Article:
This page is all about notice periods in employment contracts by Hatton James Legal, employment solicitors in Birmingham.
How much notice should an employer give?
An employment contract may give the bare statutory minimum entitlement (zero notice for the first month, then one week’s notice for the first two years, then one extra week per year’s service after that, to a maximum of 12 weeks.
This is called ‘summary dismissal’ and if challenged, this is called a wrongful dismissal claim (there is no length of service minimum to bring this employment tribunal claim). If an employer wants to rely on restrictive covenants it should be sure that its summary dismissal will stand up to scrutiny by an employment tribunal.
Contracts can contain more generous notice periods than this, but not less.
For example, an employee with three years’ service whose contract of employment gives one month’s notice must be given the statutory notice of three weeks.
How much notice should the employee give?
Again, it depends on the contract but the statutory minimum is one week’s notice for employees who have been in employment for at least a month, which doesn’t increase. An employment contract will usually give a longer notice period.
Can the employer make a payment in lieu of notice to end the employment sooner?
This is often confusing for people. Employment lawyers use the terms “payment in lieu of notice (PILON)” and “payment of damages for not being given notice”. There is an important legal distinction between these ideas, which both involve replacing the notice period with money.
If the contract has a clause permitting a PILON, an employer can send the employee home, pay the notice pay (taxed) and the contract’s work and salary clauses end but the confidentiality and some other clauses continue. So for example an employee on almost 2 years’ service won’t get that important 2 year mark.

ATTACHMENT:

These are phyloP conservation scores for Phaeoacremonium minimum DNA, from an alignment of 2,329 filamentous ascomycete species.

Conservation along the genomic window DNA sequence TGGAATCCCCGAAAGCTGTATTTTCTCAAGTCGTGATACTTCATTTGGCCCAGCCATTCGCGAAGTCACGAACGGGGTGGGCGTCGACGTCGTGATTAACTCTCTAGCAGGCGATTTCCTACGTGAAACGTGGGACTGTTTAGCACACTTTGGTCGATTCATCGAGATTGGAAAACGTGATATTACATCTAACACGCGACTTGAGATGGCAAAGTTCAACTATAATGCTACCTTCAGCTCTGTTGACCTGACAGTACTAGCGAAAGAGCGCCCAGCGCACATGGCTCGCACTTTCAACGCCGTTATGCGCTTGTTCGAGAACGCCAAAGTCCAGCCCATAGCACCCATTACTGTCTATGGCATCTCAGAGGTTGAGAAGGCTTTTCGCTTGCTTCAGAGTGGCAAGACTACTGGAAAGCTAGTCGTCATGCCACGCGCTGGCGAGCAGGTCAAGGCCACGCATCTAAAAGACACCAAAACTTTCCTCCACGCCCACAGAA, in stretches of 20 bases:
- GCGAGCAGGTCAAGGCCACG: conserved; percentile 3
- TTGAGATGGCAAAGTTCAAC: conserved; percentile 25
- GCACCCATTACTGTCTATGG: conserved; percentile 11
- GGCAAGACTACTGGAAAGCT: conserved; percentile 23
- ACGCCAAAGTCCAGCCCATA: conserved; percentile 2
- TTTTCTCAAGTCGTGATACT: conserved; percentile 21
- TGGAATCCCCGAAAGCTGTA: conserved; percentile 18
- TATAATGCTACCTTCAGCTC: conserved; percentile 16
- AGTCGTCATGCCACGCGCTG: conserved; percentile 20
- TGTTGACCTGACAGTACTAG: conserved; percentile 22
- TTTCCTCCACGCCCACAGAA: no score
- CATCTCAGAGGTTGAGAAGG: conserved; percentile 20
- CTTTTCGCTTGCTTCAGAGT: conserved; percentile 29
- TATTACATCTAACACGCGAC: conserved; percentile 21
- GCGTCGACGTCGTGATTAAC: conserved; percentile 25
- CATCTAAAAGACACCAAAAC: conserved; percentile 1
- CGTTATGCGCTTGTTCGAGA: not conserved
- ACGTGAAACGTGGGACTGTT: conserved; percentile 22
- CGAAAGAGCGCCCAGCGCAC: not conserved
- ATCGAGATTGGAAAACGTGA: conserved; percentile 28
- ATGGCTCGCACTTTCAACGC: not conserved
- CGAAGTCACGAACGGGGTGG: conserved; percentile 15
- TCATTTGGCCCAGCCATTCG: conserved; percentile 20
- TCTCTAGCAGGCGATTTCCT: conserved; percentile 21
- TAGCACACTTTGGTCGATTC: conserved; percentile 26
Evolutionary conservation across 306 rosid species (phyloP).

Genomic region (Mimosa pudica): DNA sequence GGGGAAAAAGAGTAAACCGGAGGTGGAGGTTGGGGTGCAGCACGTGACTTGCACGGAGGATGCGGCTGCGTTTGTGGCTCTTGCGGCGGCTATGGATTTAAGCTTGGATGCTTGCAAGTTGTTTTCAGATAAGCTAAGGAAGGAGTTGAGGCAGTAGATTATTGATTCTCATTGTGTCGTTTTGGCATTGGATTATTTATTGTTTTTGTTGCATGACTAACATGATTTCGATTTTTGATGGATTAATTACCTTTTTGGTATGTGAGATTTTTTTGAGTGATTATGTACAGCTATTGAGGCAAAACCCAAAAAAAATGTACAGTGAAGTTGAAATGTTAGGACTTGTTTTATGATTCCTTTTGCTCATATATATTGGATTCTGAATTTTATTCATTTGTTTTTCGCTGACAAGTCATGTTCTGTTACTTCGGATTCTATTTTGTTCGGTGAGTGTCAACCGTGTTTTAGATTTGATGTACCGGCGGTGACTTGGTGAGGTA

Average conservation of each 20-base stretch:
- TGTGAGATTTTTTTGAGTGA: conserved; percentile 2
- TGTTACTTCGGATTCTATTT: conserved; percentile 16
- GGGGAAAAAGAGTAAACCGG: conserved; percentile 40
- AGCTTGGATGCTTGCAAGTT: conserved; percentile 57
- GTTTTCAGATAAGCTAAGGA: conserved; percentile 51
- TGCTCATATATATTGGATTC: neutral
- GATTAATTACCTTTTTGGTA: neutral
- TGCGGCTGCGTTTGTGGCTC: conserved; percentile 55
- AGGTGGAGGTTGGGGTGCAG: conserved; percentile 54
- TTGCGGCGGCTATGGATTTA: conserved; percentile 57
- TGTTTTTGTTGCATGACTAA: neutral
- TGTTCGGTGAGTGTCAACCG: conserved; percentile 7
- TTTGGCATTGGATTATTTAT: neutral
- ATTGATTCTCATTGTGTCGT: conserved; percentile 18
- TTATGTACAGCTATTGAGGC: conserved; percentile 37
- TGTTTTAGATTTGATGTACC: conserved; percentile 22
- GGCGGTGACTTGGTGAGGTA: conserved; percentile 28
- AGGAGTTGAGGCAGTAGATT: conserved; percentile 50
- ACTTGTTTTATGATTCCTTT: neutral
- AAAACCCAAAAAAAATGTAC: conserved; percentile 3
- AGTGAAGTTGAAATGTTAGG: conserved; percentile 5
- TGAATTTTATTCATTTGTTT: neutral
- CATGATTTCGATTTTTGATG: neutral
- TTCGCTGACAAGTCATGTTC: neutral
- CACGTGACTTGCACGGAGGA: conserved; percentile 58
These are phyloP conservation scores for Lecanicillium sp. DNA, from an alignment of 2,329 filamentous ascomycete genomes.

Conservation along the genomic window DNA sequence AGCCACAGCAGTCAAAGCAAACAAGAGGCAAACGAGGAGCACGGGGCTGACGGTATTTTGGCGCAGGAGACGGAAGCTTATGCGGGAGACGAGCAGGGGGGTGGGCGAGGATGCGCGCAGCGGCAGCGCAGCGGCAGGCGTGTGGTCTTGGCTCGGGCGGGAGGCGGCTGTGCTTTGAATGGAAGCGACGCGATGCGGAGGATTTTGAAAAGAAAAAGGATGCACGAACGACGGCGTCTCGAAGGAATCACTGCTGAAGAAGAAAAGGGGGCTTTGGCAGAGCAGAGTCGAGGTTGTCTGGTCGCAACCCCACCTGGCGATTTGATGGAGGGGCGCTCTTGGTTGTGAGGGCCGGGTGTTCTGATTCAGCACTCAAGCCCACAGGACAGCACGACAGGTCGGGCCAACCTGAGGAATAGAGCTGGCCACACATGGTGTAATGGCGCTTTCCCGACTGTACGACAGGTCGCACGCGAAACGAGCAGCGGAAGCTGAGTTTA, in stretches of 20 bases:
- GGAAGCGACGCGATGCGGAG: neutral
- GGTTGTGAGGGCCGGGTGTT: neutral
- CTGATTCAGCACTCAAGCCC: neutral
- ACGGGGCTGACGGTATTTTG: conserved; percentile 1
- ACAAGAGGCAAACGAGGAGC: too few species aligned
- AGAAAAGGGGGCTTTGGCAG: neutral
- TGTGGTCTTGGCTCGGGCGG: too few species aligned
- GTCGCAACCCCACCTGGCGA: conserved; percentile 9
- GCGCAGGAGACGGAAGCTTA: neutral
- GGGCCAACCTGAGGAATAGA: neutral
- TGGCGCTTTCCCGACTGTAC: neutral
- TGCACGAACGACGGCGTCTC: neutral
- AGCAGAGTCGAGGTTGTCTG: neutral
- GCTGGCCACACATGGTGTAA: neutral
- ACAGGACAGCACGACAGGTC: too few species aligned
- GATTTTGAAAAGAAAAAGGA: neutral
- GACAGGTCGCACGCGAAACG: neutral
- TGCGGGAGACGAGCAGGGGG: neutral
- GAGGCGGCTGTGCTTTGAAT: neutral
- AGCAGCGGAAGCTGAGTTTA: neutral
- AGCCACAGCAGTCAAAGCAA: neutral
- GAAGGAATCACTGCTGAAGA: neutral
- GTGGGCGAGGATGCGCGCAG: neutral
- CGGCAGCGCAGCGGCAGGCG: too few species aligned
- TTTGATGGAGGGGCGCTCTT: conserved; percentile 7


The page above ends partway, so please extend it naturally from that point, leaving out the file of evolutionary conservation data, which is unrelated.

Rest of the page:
If there is no PILON clause, paying to end the contract early breaches the contract. The payment can be made free of tax. The contract still ends early but this time due to breach and the confidentiality and restrictive covenants don’t continue. Often an employer doesn’t care but sometimes this is a big unexpected effect.
Employers often get the distinction wrong, leaving the employee in a better legal position in some respects.
What if there is no provision for a payment in lieu of notice in the employment contract?
An employer could put the employee on garden leave, if the contract of employment allows it (the employee stays bound by the terms of the employment contract but doesn’t come into work during the notice period).
Or the parties agree on an earlier termination date with a compensation payment. There is no breach of contract if the employee agrees to this.
Or the employer bites the bullet and pays compensation instead of notice.
Does annual leave accrue during the notice period?
The position is fairly complicated but some leave does accrue – maybe not all. It can be fiddly to calculate. An employee can take any remaining leave during the notice period and an employer can direct this to happen too.